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And, by the way, not all decreases in adoption are bad.
It is absolutely true that, as countries become more prosperous, the need for international adoption decreases. Look at South Korea. It was the first country to have a formal adoption agreement with the U.S., beginning shortly after the Korean War. For a long time, it was a major source of internationally adopted children in the U.S.
But times have changed for South Korea. Instead of stagnating, like North Korea, with a totalitarian government, South Korea has become very prosperous and modern. It is known for its telecommunications, electronics, and automotive industries. It is also one of few countries in Asia to have a Western-type medical system, and to support universal immunization against childhood diseases and the diseases common in less developed countries.
Today, the number of healthy infants and toddlers available for adoption has decreased dramatically, in part due to the increasing prosperity. The #1 reason for placing children for adoption, around the world, is poverty, so more prosperity means fewer people who can't afford to raise a child.
Along with becoming more prosperous, South Korea is becoming more Westernized, for better or for worse. For one thing, there are fewer people who hold traditional beliefs about the importance of the "blood tie", and more people who are open to adopting unrelated Korean children. For another thing, girls and young women are not as sheltered as they used to be, and know more about sex and reproduction, including how to prevent pregnancy, so they are less likely to wind up getting pregnant and placing children for adoption. Some single women, as in the U.S. are even choosing to raise children they bear while single. Unfortunately, while Westernization has reduced the need for adoption, one of its downsides has been that there is a great increase in alcohol consumption by young Korean women. The per capital consumption of alcohol in Korea, in general, and especially among young people, is surprisingly high, and what is consumed is often a high-proof version of shoyu, the national drink. Thus, while fewer babies are relinquished for adoption, overall, a higher proportion of them will turn out to have fetal alcohol spectrum disorder (FASD), sometimes undiagnosed until they reach school age, by which time they are already in adoptive homes. Some of the relinquished children also may have had in utero exposure to illicit drugs and to tobacco use, both of which are more common in young women than it used to be.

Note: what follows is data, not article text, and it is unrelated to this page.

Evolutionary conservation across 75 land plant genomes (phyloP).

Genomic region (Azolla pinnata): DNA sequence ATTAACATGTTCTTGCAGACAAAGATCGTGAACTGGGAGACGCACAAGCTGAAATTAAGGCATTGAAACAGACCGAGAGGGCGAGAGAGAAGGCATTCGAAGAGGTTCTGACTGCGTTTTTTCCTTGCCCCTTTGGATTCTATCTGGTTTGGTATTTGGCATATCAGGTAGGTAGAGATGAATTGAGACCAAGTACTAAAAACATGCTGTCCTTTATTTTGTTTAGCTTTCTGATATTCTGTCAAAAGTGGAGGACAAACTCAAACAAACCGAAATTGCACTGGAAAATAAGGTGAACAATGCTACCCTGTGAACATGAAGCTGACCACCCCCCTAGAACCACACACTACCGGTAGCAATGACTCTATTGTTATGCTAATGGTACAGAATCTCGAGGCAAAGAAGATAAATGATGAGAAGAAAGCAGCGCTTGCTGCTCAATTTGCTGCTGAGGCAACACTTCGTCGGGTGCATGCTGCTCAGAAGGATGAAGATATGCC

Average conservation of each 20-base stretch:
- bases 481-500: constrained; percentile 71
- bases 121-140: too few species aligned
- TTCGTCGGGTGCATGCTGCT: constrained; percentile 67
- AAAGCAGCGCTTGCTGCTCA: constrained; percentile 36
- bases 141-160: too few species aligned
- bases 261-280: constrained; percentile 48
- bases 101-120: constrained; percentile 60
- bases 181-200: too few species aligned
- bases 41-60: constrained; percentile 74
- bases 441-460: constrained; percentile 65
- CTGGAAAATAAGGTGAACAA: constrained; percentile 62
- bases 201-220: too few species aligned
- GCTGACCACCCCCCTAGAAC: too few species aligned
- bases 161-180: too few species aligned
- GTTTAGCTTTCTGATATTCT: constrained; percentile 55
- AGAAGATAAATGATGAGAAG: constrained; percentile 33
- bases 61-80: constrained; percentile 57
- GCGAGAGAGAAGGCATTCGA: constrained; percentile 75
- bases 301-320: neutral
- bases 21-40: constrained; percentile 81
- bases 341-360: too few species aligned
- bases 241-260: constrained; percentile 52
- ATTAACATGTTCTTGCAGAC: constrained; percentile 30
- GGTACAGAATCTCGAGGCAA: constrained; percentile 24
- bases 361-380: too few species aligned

Finally, South Korea truly needed help with the number of parentless children in the country, many years ago, but with the reduced number of relinquishments, the South Korean government is more confident now that, over time, it may be able to phase out international adoption completely. As a result, it is beginning to implement programs to encourage more Koreans to adopt domestically -- for example, with tax credits. While South Korea was a little optimistic in its original timeline for phasing out international adoption, it probably will be able to do so at some point down the road, at least for children with no known special needs.
And South Korea isn't the only country going through changes, like South Korea. China has seen a rather dramatic downturn in international adoptions, as a result of increased prosperity, greater public acceptance of domestic adoption by families within China, and government efforts to stimulate domestic adoption. World criticism of China's one-child policy, ultimately leading to China's decision to permit many families to have two children, has also had an effect on child abandonments/relinquishments.
Today, orphanages in some of China's most prosperous cities, once full of relatively healthy baby girls, now house mainly children with special needs, and many of them are boys. Unfortunately, Chinese laws do not protect disabled people from discrimination as well as they should, and do not mandate special accommodations, such as ramps and curb cuts, for people with disabilities as well as they should. And many less educated people still believe that families who give birth to children with special needs did something wrong or were "cursed". So China is now allowing foreigners -- except for those who have been waiting in line for referrals for several years -- to adopt only children who have special needs or who are of school age and likely not to be adopted domestically.
Greater prosperity, greater societal acceptance of adoption, and government incentives to promote domestic adoption are all positive. But at this time, there are many countries in which the number of parentless children remains fairly significant. Unfortunately, not all of these countries permit international adoption, and some of those that do simply don't have a well-organized, transparent system that is relatively free from corruption. Nowadays, the U.S. government is advocating in many of these countries, for both creating a Hague-compliant adoption system and for the opening of the system to Americans. But that's simply not going to happen overnight. While I'd like to see more children in permanent loving families, I hope that we all agree that corruption in adoption must be rooted out, and that we should not be adopting children who may have been bought or stolen, who may have been procured from biological parents who did not understand the finality of adoption, who may not have been adopted according to the laws of their country, and so on.